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  • The Famous Five - Part Two

    John Campbell concludes his look back to the days of the Famous Five

    Eddie Turnbull

    At he start of the 1946/47 campaign Smith and Reilly were joined by Eddie Turnbull who quickly established himself as a favourite with the fans. Freshly out of the Navy where he had seen active service throughout the war, he returned home to his native Carronshore, near Falkirk to look for a job. A friend was aware that Eddie was a decent footballer and arranged for him to play in a trial match for Forth Rangers at Brockville. In the crowd that day was Hibs boss Willie McCartney who promptly contacted the player by telephone and invited him through to Edinburgh to visit Easter Road.

    With instructions from his Dad ‘not to sign anything’ Turnbull travelled through with his brother and the two met McCartney in the Hibs Boardroom. After dispensing a few whiskies which went largely untouched by Eddie but not by his sibling, McCartney used his strong powers of persuasion to get Turnbull to sign, even though he had played just one game of organised football since volunteering for the Navy in 1941.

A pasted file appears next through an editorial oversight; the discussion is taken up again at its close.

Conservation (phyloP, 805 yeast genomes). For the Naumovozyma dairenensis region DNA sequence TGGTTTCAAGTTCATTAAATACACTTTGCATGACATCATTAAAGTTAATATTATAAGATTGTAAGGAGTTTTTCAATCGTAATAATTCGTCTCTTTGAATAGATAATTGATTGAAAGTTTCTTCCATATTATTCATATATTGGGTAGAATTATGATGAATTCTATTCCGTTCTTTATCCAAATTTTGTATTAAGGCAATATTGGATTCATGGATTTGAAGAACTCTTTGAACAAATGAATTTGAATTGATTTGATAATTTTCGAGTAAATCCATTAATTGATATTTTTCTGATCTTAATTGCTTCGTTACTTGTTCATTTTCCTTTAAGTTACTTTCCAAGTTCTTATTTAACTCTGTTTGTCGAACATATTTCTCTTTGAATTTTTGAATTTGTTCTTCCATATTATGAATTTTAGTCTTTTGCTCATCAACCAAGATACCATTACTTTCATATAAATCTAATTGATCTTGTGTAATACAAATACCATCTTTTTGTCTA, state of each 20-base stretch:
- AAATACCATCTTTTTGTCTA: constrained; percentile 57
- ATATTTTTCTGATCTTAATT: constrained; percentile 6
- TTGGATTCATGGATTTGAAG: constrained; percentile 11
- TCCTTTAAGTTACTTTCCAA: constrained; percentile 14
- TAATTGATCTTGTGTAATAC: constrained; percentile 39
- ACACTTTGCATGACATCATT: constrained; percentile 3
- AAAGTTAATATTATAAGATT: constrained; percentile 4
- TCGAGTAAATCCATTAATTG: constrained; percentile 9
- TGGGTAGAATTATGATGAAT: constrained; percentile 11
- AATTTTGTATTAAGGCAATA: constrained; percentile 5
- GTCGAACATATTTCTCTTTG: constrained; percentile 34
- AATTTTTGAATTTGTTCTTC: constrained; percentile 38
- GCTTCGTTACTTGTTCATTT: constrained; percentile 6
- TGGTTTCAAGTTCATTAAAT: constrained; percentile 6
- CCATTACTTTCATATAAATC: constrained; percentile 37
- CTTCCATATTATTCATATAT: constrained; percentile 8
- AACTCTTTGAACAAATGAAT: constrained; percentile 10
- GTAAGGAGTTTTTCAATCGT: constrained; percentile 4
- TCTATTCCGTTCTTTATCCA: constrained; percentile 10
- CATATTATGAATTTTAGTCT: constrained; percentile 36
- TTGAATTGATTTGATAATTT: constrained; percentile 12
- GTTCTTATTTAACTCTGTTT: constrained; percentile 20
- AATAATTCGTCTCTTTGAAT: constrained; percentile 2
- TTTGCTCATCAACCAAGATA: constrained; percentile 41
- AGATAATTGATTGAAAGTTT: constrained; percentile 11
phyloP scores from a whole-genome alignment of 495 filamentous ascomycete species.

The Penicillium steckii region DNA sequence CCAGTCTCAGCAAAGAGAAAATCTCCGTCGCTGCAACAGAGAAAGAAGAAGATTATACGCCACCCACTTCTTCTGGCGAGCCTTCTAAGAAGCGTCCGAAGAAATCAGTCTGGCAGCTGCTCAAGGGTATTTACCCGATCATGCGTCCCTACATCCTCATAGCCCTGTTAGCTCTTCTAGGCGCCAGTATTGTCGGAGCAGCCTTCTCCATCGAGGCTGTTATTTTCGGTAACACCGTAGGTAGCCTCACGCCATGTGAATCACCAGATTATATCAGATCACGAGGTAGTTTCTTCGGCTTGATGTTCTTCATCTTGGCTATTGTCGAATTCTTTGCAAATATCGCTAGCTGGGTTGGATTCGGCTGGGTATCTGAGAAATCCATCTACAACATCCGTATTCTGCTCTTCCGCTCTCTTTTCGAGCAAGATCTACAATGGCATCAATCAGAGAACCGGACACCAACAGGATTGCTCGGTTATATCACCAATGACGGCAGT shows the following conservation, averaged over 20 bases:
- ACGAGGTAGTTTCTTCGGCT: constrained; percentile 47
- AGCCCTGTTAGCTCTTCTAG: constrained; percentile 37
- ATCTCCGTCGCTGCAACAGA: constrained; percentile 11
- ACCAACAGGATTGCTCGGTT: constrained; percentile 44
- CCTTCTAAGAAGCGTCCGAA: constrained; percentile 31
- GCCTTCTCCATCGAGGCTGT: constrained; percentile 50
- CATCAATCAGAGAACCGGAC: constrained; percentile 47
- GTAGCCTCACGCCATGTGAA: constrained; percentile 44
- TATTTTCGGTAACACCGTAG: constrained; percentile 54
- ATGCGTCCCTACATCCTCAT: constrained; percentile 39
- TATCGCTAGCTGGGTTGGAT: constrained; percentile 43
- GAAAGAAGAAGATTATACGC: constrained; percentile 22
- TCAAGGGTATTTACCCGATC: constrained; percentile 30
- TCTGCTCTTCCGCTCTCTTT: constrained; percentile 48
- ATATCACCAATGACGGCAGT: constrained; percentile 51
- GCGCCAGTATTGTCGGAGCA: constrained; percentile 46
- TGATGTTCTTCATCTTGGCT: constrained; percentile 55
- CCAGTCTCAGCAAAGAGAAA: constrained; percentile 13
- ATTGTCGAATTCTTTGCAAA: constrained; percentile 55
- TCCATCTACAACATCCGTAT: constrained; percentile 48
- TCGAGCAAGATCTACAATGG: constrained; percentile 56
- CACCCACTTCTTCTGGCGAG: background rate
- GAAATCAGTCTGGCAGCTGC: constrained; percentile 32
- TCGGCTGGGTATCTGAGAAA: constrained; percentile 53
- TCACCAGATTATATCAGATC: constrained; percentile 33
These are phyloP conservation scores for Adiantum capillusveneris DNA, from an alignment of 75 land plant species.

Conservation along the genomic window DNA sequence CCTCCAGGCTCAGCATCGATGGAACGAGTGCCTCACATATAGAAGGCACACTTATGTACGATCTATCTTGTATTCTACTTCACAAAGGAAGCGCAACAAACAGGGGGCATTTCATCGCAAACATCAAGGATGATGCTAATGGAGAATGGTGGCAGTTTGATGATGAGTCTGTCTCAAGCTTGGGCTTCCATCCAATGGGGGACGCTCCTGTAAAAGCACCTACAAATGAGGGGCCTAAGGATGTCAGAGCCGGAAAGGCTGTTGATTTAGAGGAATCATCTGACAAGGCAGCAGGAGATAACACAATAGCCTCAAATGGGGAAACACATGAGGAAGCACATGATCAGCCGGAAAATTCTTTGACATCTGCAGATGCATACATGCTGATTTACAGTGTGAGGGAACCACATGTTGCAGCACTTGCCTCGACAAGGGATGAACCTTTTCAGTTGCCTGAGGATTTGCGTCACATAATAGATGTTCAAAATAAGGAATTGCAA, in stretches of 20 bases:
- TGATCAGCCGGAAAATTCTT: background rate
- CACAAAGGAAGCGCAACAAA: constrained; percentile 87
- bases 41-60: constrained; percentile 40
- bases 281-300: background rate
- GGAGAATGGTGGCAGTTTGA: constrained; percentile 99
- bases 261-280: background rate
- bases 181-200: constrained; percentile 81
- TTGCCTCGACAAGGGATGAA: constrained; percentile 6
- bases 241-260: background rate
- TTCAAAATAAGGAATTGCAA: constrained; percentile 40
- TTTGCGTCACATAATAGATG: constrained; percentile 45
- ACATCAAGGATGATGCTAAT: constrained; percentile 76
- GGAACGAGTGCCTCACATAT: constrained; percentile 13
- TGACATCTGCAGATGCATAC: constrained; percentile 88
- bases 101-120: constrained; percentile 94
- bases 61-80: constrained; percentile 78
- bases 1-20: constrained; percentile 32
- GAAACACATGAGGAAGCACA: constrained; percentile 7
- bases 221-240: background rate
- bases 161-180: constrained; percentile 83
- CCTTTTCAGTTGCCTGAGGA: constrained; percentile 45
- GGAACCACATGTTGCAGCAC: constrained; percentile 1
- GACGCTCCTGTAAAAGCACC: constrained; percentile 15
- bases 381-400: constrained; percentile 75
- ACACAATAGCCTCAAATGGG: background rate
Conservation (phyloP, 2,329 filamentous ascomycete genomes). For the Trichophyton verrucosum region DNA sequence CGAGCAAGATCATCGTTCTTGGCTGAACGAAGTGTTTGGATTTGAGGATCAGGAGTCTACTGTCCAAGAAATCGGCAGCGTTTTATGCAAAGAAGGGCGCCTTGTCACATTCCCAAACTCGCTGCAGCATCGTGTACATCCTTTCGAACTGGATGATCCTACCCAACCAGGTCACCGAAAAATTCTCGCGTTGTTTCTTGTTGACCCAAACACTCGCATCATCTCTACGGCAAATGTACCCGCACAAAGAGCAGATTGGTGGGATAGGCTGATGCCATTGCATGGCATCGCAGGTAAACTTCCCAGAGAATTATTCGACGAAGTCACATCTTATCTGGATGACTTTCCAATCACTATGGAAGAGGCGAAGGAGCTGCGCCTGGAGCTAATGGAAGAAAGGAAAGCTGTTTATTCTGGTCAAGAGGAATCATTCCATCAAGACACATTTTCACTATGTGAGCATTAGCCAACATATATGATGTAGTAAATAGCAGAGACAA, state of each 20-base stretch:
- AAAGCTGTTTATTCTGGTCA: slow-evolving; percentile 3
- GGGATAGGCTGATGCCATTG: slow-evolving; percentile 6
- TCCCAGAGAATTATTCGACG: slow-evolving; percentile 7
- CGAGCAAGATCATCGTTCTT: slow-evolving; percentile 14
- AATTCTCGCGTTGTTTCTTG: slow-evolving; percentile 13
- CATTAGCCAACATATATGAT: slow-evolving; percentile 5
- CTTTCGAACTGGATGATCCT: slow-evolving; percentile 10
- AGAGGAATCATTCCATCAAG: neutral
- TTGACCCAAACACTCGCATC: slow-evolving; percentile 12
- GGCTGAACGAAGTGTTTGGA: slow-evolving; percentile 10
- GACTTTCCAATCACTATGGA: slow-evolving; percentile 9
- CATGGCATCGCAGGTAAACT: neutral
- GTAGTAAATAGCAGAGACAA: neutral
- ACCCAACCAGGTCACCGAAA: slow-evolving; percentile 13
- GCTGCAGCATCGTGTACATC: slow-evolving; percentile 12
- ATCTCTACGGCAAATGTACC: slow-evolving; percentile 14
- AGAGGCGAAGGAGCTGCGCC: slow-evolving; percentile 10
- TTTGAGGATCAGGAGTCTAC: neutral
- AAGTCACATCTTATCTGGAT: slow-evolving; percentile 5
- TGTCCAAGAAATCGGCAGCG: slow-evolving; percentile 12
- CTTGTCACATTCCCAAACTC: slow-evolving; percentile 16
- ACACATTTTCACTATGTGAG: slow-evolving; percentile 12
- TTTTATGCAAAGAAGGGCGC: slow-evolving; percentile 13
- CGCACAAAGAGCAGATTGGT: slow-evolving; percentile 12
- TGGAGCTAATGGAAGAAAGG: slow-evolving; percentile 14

Even as a youngster breaking into the first team it became apparent that his strong physique and creativity on the ball, combined with a thunderous shot would stand him in good stead throughout his career and so it proved to be as he helped Hibs win three League titles in 1947/48, 1950/51 and 1951/52.